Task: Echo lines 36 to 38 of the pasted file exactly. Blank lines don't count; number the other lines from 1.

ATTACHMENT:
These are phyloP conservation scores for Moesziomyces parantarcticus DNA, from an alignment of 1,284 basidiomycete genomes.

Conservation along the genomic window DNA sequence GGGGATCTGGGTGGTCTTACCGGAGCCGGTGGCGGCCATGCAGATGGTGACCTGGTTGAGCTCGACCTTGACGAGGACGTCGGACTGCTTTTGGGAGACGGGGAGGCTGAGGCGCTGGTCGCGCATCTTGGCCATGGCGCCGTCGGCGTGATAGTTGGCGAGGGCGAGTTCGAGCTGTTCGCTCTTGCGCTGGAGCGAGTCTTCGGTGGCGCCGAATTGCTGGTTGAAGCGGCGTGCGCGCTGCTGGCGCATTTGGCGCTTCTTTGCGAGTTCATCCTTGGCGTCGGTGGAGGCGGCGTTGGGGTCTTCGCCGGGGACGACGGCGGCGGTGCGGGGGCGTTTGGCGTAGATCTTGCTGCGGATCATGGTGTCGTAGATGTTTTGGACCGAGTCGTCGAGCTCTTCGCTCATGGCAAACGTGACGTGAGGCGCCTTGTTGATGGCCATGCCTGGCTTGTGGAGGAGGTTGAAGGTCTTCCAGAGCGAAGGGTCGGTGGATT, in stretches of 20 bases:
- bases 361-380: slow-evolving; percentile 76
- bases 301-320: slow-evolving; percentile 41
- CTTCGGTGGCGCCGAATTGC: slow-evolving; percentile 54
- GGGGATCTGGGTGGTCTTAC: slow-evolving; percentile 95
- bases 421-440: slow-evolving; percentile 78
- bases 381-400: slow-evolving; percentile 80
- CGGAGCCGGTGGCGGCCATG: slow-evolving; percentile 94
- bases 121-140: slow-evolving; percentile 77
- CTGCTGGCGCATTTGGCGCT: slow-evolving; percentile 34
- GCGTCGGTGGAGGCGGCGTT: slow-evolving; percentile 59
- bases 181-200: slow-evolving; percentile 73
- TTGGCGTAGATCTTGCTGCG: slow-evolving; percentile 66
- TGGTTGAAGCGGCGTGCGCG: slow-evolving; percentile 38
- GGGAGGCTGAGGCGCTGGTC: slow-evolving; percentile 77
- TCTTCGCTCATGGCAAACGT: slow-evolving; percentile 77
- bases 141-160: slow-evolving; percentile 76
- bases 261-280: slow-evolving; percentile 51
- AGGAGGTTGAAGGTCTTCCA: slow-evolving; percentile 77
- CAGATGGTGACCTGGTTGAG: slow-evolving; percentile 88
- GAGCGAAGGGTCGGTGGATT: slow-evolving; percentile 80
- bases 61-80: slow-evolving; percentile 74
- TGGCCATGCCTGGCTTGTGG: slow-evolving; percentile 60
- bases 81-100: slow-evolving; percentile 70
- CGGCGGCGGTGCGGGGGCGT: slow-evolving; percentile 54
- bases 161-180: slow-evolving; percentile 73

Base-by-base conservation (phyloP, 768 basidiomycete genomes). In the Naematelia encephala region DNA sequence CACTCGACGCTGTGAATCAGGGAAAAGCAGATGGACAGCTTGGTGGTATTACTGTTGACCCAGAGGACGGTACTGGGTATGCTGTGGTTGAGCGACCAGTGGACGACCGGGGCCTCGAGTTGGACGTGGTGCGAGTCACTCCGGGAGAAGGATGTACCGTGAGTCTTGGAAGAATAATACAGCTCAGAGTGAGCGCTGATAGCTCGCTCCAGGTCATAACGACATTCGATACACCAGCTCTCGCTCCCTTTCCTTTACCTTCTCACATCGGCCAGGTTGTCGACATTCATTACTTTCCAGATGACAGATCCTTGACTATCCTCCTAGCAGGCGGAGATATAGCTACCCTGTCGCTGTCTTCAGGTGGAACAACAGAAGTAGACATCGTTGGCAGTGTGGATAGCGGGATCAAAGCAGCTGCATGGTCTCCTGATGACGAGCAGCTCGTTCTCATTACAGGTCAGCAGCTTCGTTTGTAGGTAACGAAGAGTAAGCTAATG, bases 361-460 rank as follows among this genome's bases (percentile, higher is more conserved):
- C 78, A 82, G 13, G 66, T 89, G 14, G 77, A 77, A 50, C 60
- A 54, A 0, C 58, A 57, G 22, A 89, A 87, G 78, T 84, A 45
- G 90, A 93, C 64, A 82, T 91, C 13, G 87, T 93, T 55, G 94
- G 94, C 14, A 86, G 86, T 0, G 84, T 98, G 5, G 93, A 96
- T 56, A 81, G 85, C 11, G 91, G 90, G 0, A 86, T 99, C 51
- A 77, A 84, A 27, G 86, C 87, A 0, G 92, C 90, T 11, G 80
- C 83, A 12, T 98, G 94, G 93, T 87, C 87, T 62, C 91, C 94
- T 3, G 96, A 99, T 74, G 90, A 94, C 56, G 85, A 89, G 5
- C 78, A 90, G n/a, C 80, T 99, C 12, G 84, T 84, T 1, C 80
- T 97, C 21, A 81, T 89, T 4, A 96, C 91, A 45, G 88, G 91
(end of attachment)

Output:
- T 3, G 96, A 99, T 74, G 90, A 94, C 56, G 85, A 89, G 5
- C 78, A 90, G n/a, C 80, T 99, C 12, G 84, T 84, T 1, C 80
- T 97, C 21, A 81, T 89, T 4, A 96, C 91, A 45, G 88, G 91